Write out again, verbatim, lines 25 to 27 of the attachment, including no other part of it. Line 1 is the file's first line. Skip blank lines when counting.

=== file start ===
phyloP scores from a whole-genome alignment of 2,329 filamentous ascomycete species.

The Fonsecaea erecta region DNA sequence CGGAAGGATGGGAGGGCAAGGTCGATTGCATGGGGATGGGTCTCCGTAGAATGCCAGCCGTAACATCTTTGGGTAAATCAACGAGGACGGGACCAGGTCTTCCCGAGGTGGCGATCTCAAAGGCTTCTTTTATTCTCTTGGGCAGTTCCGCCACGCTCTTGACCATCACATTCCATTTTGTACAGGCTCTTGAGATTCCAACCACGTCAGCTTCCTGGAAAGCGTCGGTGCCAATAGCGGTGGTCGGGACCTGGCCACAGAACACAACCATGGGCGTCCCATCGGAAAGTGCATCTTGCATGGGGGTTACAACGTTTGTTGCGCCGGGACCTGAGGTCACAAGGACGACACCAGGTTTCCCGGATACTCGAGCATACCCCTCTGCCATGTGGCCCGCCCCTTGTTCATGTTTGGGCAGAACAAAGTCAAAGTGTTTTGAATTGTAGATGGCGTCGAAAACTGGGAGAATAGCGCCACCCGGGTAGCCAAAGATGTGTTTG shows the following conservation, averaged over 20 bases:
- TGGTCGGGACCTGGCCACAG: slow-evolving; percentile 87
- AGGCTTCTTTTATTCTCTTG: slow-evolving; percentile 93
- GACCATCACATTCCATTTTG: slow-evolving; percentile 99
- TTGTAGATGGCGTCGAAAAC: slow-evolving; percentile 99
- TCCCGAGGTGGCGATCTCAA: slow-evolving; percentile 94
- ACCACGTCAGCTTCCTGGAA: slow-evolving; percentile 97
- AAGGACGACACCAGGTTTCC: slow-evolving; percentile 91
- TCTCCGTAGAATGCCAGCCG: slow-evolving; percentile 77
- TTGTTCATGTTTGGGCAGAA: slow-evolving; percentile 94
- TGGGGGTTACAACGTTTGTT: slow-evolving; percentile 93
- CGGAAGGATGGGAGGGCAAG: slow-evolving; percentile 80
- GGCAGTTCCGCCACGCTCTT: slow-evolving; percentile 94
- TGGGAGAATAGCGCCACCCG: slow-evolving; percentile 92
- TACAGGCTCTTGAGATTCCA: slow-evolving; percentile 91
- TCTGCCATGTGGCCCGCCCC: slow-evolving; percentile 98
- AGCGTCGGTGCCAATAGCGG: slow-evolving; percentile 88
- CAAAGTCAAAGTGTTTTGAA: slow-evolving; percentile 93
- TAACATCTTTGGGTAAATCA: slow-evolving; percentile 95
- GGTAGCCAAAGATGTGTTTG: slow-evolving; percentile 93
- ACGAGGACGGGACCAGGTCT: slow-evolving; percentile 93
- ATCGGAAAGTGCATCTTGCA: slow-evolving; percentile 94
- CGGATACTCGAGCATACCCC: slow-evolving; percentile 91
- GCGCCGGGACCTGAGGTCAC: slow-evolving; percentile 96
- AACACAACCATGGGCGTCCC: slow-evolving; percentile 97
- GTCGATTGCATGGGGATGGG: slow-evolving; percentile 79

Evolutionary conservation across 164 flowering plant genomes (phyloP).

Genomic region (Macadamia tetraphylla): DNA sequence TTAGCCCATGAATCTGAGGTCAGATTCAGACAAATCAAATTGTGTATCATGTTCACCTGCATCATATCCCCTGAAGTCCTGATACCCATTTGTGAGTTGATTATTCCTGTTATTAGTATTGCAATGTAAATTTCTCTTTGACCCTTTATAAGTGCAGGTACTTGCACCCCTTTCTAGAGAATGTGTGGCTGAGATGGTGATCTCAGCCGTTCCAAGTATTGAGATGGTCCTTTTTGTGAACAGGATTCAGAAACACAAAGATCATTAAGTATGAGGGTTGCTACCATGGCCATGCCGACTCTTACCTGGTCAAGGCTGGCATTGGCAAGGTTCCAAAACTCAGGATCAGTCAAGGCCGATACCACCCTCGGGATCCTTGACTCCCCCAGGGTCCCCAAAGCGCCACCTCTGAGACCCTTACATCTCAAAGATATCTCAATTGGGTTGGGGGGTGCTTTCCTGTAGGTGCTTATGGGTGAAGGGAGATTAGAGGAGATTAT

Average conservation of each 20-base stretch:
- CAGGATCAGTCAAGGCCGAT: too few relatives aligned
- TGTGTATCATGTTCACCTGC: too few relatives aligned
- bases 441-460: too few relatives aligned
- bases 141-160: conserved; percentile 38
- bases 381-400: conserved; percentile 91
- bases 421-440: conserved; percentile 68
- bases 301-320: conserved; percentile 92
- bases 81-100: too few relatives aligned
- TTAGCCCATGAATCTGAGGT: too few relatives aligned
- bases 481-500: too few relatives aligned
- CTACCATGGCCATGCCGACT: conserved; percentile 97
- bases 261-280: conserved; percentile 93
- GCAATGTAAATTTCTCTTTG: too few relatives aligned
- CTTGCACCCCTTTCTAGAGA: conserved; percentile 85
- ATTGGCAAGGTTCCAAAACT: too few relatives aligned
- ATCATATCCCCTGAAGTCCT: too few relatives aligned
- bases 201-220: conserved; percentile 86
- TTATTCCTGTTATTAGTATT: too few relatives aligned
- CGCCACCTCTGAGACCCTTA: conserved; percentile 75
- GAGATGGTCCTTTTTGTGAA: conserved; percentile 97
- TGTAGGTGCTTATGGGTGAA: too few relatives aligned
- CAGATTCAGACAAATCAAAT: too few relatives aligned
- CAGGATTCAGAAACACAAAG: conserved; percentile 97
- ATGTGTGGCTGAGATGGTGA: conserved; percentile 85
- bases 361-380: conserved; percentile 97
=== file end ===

- GCGCCGGGACCTGAGGTCAC: slow-evolving; percentile 96
- AACACAACCATGGGCGTCCC: slow-evolving; percentile 97
- GTCGATTGCATGGGGATGGG: slow-evolving; percentile 79